Learn about how to use the Touch Type tool to make adjustments to individual characters in a type object.
- [Instructor] In the previous movie, we installed a font into the system for our type kit and used it here to add to our ongoing Lila logo. In this movie I just want to show you the touch type tool, which can actually do a great number of things. In fact, with my selection tool actually, if I alt drag a copy of this text, I'll give you an idea of what it can do. If I hold down shift and tap T, that gets me the touch type tool. It actually lives down at the bottom of the type tools here in the toolbox.
Okay, but if I click on an individual character, I get this box around the side of it and I can scale this proportionally using this corner at the top. I can scale its width, which again, if you recall, is a type crime so I'm not going to do that. I can move it, so shift its baseline with this corner handle just here, and I can scale it disproportionately, again vertically there, if I want to. Again, another type crime, so just remember avoid the top left and the bottom right hand corners.
I can also rotate characters around here, right so dragging them into place and I can make things that are really fun. What I like using it for, apart from that, is to actually kern things, especially when I've got big text, because if you click on a character, you can use the arrow keys to move it and it's actually changing the kerning values between that and the neighboring character. So there's a couple of small things here I'd like to pay attention to with our logo, so if I click on this A here for example, I do just want to bring that in just a shade, just to get it a bit closer there.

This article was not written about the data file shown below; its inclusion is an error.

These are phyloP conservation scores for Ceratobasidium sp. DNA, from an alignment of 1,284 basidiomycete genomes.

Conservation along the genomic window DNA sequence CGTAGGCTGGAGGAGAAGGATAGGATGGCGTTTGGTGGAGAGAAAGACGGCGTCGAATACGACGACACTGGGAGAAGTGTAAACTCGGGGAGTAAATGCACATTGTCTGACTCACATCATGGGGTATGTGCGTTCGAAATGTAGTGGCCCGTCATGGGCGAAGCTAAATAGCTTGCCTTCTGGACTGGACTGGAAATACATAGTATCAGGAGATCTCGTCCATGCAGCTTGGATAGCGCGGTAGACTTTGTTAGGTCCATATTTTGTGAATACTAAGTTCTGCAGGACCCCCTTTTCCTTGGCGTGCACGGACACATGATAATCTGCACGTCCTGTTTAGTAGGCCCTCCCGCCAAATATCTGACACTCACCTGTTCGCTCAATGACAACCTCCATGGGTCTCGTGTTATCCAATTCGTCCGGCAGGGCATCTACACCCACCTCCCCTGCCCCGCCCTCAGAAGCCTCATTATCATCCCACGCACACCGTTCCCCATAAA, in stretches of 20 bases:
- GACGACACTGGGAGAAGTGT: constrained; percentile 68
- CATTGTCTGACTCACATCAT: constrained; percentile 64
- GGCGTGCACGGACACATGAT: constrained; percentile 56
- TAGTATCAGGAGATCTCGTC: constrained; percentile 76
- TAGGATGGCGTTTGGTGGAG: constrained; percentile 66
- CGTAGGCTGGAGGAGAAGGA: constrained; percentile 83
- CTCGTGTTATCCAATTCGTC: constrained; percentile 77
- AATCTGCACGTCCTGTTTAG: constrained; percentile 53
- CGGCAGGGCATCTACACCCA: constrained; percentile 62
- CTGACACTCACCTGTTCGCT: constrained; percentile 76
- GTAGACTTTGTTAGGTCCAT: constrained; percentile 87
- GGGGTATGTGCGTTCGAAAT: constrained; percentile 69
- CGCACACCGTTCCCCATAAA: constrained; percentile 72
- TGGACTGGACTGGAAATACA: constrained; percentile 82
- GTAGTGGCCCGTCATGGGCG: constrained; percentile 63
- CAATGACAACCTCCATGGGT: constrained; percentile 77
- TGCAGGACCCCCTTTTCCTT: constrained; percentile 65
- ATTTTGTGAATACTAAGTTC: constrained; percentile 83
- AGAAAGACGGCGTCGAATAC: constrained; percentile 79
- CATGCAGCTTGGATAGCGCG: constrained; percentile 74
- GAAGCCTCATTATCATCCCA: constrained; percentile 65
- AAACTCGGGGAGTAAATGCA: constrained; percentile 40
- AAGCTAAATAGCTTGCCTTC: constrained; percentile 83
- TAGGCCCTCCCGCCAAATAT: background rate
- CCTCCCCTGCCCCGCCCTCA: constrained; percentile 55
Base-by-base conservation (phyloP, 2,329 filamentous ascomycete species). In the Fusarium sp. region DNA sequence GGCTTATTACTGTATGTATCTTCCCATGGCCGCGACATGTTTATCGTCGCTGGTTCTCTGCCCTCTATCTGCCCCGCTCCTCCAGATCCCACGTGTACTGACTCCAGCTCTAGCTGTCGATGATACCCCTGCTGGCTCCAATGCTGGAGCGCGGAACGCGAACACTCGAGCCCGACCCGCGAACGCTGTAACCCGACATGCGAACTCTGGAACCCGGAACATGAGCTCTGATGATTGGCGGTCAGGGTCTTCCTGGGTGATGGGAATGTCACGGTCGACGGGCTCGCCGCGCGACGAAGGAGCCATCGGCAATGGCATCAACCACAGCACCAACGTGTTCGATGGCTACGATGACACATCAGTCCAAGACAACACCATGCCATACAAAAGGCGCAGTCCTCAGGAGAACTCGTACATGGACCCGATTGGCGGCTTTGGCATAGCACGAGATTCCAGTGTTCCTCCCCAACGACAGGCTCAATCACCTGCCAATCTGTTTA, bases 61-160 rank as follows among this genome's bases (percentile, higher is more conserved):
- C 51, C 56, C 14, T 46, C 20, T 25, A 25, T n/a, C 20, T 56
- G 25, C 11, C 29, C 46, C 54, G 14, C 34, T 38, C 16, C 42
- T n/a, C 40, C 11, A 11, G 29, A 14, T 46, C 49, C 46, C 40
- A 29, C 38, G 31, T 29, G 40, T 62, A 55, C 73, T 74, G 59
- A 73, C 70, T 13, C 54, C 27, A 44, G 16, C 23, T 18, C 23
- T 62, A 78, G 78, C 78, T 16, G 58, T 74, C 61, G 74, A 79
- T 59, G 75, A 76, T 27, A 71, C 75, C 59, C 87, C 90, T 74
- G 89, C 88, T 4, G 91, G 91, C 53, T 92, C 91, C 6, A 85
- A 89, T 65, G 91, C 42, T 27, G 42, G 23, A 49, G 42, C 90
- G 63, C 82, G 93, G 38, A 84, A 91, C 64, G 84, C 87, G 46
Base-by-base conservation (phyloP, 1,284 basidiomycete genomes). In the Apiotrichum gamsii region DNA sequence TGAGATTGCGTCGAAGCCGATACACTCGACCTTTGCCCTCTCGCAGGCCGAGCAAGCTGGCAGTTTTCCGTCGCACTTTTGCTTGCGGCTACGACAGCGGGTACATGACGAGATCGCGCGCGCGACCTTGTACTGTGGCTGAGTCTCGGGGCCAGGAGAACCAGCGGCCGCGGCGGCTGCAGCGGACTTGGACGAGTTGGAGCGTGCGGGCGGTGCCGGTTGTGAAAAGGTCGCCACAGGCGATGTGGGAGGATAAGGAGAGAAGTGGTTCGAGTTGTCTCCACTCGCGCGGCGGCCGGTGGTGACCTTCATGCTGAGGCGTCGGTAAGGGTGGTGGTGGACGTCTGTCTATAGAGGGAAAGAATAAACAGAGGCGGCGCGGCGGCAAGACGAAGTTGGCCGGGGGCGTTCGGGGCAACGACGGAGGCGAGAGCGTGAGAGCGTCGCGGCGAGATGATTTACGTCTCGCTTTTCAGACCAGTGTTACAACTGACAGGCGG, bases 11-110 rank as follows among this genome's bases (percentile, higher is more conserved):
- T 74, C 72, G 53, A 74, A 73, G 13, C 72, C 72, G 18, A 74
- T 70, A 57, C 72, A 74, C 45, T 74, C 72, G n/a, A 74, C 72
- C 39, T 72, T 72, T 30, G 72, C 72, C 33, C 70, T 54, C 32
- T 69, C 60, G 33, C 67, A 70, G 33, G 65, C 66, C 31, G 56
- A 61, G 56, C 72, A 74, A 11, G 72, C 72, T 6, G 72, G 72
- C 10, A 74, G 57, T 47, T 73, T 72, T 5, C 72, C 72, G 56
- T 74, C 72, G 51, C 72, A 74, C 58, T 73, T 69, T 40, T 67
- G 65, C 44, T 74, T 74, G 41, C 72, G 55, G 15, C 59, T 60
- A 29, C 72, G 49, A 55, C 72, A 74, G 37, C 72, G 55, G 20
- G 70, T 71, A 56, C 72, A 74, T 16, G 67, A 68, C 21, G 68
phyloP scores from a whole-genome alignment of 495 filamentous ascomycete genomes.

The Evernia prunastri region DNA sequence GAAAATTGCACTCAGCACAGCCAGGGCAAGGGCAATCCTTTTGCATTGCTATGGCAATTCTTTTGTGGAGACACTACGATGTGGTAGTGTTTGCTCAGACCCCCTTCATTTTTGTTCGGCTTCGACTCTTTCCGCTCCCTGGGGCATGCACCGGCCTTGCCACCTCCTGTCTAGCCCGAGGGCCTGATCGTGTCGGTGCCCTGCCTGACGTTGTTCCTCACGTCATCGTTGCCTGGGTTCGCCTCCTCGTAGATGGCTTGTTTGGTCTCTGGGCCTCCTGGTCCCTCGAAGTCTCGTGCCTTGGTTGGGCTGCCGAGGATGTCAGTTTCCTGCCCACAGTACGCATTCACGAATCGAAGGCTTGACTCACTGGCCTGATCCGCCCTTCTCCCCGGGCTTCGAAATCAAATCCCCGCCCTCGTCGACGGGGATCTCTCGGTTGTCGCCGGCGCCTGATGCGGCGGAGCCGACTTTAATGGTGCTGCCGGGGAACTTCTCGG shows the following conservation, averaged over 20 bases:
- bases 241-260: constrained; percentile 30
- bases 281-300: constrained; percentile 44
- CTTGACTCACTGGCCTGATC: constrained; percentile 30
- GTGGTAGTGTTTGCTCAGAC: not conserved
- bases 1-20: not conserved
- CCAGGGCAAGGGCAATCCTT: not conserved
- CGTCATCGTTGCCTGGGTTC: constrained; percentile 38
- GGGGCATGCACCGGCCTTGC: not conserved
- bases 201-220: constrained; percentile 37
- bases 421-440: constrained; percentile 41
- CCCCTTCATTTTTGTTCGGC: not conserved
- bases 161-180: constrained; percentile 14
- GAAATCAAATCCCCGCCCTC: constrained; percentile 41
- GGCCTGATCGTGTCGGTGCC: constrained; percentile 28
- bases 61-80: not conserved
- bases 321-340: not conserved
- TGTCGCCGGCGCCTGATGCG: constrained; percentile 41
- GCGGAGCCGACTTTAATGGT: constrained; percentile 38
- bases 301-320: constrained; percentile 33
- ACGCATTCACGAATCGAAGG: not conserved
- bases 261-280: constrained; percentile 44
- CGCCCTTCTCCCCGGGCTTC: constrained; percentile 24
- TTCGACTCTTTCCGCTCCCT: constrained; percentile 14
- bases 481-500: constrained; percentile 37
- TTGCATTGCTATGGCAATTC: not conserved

That's just a shade too far. I want to bring this L in just a little bit also as well, and the I in just a bit too. Perfect, I'm not going by the sketch, by the way. I am actually looking at the spacing in between the characters here. I'm happy enough with that, so what I'm going to do is delete this example text at the top here. We're here with this text, because I don't actually want it to be text, it's part of a logo type, I'm going to outline it. You do that with shift, command or shift, control O and it turns that into outline, so no longer text at all.
You can do that via the type menu as well. You'll find create outlines in it down here somewhere. There you go, just there. It's grayed out because I've already done it. What I do want to do here is this dot is going to form a replacement, okay, for the tittle over the I. If you remember from the typography, that's what that one is called. We're going to get the direct selection tool here and then click just on that tittle, okay? In fact, I think it's getting me the whole lot, so there's another way of doing this actually. If I double click on that I, it takes me into the character.
If I double click again, I can then get into that small group, 'cause that's what it is, a succession of smaller groups, double click outside. Let's turn the background off for that. In fact, we're done with it now so we can actually delete that background layer. Let me just say yes to that. There we go, I think that pretty much works. I might just need to move that just a tiny shade to the side. Okay, there we go, I think that's going to work pretty well. So all we need to do now is prep this for delivery, and there's a couple of different ways we can do it.
We're going to explore those in the very next movie.
- The creative process
- Layout and composition
- Transforming images and assets in Photoshop
- Drawing logos in Illustrator
- Designing graphics and documents in InDesign